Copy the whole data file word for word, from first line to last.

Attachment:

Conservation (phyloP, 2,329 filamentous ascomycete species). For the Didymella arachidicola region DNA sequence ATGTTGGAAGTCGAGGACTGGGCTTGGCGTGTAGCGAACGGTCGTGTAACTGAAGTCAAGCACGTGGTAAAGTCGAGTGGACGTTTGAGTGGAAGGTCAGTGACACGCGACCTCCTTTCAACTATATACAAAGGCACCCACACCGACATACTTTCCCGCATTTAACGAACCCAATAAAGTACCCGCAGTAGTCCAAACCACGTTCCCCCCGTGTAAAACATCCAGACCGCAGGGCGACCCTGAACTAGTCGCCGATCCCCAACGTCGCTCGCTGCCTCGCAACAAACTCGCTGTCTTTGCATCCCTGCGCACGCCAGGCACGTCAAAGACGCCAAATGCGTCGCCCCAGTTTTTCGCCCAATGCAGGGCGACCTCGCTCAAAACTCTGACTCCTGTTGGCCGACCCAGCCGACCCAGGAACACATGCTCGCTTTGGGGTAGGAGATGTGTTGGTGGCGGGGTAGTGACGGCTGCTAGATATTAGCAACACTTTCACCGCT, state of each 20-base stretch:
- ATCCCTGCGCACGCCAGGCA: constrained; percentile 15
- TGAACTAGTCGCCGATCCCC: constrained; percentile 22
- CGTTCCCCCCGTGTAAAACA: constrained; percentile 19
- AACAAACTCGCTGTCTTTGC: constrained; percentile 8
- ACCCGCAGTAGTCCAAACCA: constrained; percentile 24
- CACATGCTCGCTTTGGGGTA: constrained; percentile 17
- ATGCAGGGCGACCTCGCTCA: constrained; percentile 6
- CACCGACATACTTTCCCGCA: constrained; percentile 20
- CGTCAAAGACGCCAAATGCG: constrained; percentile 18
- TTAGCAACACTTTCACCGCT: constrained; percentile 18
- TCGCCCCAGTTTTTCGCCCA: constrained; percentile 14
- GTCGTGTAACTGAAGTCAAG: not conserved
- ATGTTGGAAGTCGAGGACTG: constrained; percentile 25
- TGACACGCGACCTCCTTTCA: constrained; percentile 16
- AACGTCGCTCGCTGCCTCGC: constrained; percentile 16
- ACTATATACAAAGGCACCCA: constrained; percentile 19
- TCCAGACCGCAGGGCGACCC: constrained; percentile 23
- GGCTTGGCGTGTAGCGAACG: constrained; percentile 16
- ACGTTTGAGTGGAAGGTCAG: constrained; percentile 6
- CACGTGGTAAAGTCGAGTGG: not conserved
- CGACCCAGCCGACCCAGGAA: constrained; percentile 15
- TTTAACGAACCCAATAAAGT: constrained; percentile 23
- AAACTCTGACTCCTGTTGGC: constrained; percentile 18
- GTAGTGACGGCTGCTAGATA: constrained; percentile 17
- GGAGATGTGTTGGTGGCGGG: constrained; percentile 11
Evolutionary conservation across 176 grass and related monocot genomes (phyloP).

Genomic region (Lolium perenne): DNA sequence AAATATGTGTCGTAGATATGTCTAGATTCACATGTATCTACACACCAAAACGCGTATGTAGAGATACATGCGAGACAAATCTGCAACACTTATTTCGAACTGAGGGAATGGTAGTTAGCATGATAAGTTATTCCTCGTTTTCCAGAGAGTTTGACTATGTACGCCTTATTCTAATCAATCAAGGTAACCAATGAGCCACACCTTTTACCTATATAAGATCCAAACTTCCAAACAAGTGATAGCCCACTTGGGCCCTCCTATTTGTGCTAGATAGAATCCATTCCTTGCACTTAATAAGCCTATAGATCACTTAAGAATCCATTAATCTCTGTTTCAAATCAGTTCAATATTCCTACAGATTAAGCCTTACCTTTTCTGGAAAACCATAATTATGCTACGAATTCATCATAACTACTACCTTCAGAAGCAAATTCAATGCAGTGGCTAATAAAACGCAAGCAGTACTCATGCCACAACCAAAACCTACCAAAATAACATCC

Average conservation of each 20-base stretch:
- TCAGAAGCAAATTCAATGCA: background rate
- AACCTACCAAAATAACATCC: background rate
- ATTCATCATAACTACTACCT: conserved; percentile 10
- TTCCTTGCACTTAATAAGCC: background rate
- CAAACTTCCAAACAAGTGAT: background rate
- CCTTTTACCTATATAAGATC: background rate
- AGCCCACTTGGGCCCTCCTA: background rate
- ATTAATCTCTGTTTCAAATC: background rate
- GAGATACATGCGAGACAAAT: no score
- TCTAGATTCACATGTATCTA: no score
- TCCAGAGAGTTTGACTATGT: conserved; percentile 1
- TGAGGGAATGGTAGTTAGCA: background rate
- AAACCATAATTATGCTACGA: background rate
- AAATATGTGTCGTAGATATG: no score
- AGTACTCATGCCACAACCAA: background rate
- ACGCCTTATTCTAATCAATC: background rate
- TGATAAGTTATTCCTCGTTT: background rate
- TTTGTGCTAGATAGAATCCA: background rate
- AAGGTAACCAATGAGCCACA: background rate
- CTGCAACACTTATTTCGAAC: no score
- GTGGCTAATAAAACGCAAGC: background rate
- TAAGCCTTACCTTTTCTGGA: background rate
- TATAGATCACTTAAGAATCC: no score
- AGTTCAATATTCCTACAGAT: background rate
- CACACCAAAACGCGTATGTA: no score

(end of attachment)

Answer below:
Conservation (phyloP, 2,329 filamentous ascomycete species). For the Didymella arachidicola region DNA sequence ATGTTGGAAGTCGAGGACTGGGCTTGGCGTGTAGCGAACGGTCGTGTAACTGAAGTCAAGCACGTGGTAAAGTCGAGTGGACGTTTGAGTGGAAGGTCAGTGACACGCGACCTCCTTTCAACTATATACAAAGGCACCCACACCGACATACTTTCCCGCATTTAACGAACCCAATAAAGTACCCGCAGTAGTCCAAACCACGTTCCCCCCGTGTAAAACATCCAGACCGCAGGGCGACCCTGAACTAGTCGCCGATCCCCAACGTCGCTCGCTGCCTCGCAACAAACTCGCTGTCTTTGCATCCCTGCGCACGCCAGGCACGTCAAAGACGCCAAATGCGTCGCCCCAGTTTTTCGCCCAATGCAGGGCGACCTCGCTCAAAACTCTGACTCCTGTTGGCCGACCCAGCCGACCCAGGAACACATGCTCGCTTTGGGGTAGGAGATGTGTTGGTGGCGGGGTAGTGACGGCTGCTAGATATTAGCAACACTTTCACCGCT, state of each 20-base stretch:
- ATCCCTGCGCACGCCAGGCA: constrained; percentile 15
- TGAACTAGTCGCCGATCCCC: constrained; percentile 22
- CGTTCCCCCCGTGTAAAACA: constrained; percentile 19
- AACAAACTCGCTGTCTTTGC: constrained; percentile 8
- ACCCGCAGTAGTCCAAACCA: constrained; percentile 24
- CACATGCTCGCTTTGGGGTA: constrained; percentile 17
- ATGCAGGGCGACCTCGCTCA: constrained; percentile 6
- CACCGACATACTTTCCCGCA: constrained; percentile 20
- CGTCAAAGACGCCAAATGCG: constrained; percentile 18
- TTAGCAACACTTTCACCGCT: constrained; percentile 18
- TCGCCCCAGTTTTTCGCCCA: constrained; percentile 14
- GTCGTGTAACTGAAGTCAAG: not conserved
- ATGTTGGAAGTCGAGGACTG: constrained; percentile 25
- TGACACGCGACCTCCTTTCA: constrained; percentile 16
- AACGTCGCTCGCTGCCTCGC: constrained; percentile 16
- ACTATATACAAAGGCACCCA: constrained; percentile 19
- TCCAGACCGCAGGGCGACCC: constrained; percentile 23
- GGCTTGGCGTGTAGCGAACG: constrained; percentile 16
- ACGTTTGAGTGGAAGGTCAG: constrained; percentile 6
- CACGTGGTAAAGTCGAGTGG: not conserved
- CGACCCAGCCGACCCAGGAA: constrained; percentile 15
- TTTAACGAACCCAATAAAGT: constrained; percentile 23
- AAACTCTGACTCCTGTTGGC: constrained; percentile 18
- GTAGTGACGGCTGCTAGATA: constrained; percentile 17
- GGAGATGTGTTGGTGGCGGG: constrained; percentile 11
Evolutionary conservation across 176 grass and related monocot genomes (phyloP).

Genomic region (Lolium perenne): DNA sequence AAATATGTGTCGTAGATATGTCTAGATTCACATGTATCTACACACCAAAACGCGTATGTAGAGATACATGCGAGACAAATCTGCAACACTTATTTCGAACTGAGGGAATGGTAGTTAGCATGATAAGTTATTCCTCGTTTTCCAGAGAGTTTGACTATGTACGCCTTATTCTAATCAATCAAGGTAACCAATGAGCCACACCTTTTACCTATATAAGATCCAAACTTCCAAACAAGTGATAGCCCACTTGGGCCCTCCTATTTGTGCTAGATAGAATCCATTCCTTGCACTTAATAAGCCTATAGATCACTTAAGAATCCATTAATCTCTGTTTCAAATCAGTTCAATATTCCTACAGATTAAGCCTTACCTTTTCTGGAAAACCATAATTATGCTACGAATTCATCATAACTACTACCTTCAGAAGCAAATTCAATGCAGTGGCTAATAAAACGCAAGCAGTACTCATGCCACAACCAAAACCTACCAAAATAACATCC

Average conservation of each 20-base stretch:
- TCAGAAGCAAATTCAATGCA: background rate
- AACCTACCAAAATAACATCC: background rate
- ATTCATCATAACTACTACCT: conserved; percentile 10
- TTCCTTGCACTTAATAAGCC: background rate
- CAAACTTCCAAACAAGTGAT: background rate
- CCTTTTACCTATATAAGATC: background rate
- AGCCCACTTGGGCCCTCCTA: background rate
- ATTAATCTCTGTTTCAAATC: background rate
- GAGATACATGCGAGACAAAT: no score
- TCTAGATTCACATGTATCTA: no score
- TCCAGAGAGTTTGACTATGT: conserved; percentile 1
- TGAGGGAATGGTAGTTAGCA: background rate
- AAACCATAATTATGCTACGA: background rate
- AAATATGTGTCGTAGATATG: no score
- AGTACTCATGCCACAACCAA: background rate
- ACGCCTTATTCTAATCAATC: background rate
- TGATAAGTTATTCCTCGTTT: background rate
- TTTGTGCTAGATAGAATCCA: background rate
- AAGGTAACCAATGAGCCACA: background rate
- CTGCAACACTTATTTCGAAC: no score
- GTGGCTAATAAAACGCAAGC: background rate
- TAAGCCTTACCTTTTCTGGA: background rate
- TATAGATCACTTAAGAATCC: no score
- AGTTCAATATTCCTACAGAT: background rate
- CACACCAAAACGCGTATGTA: no score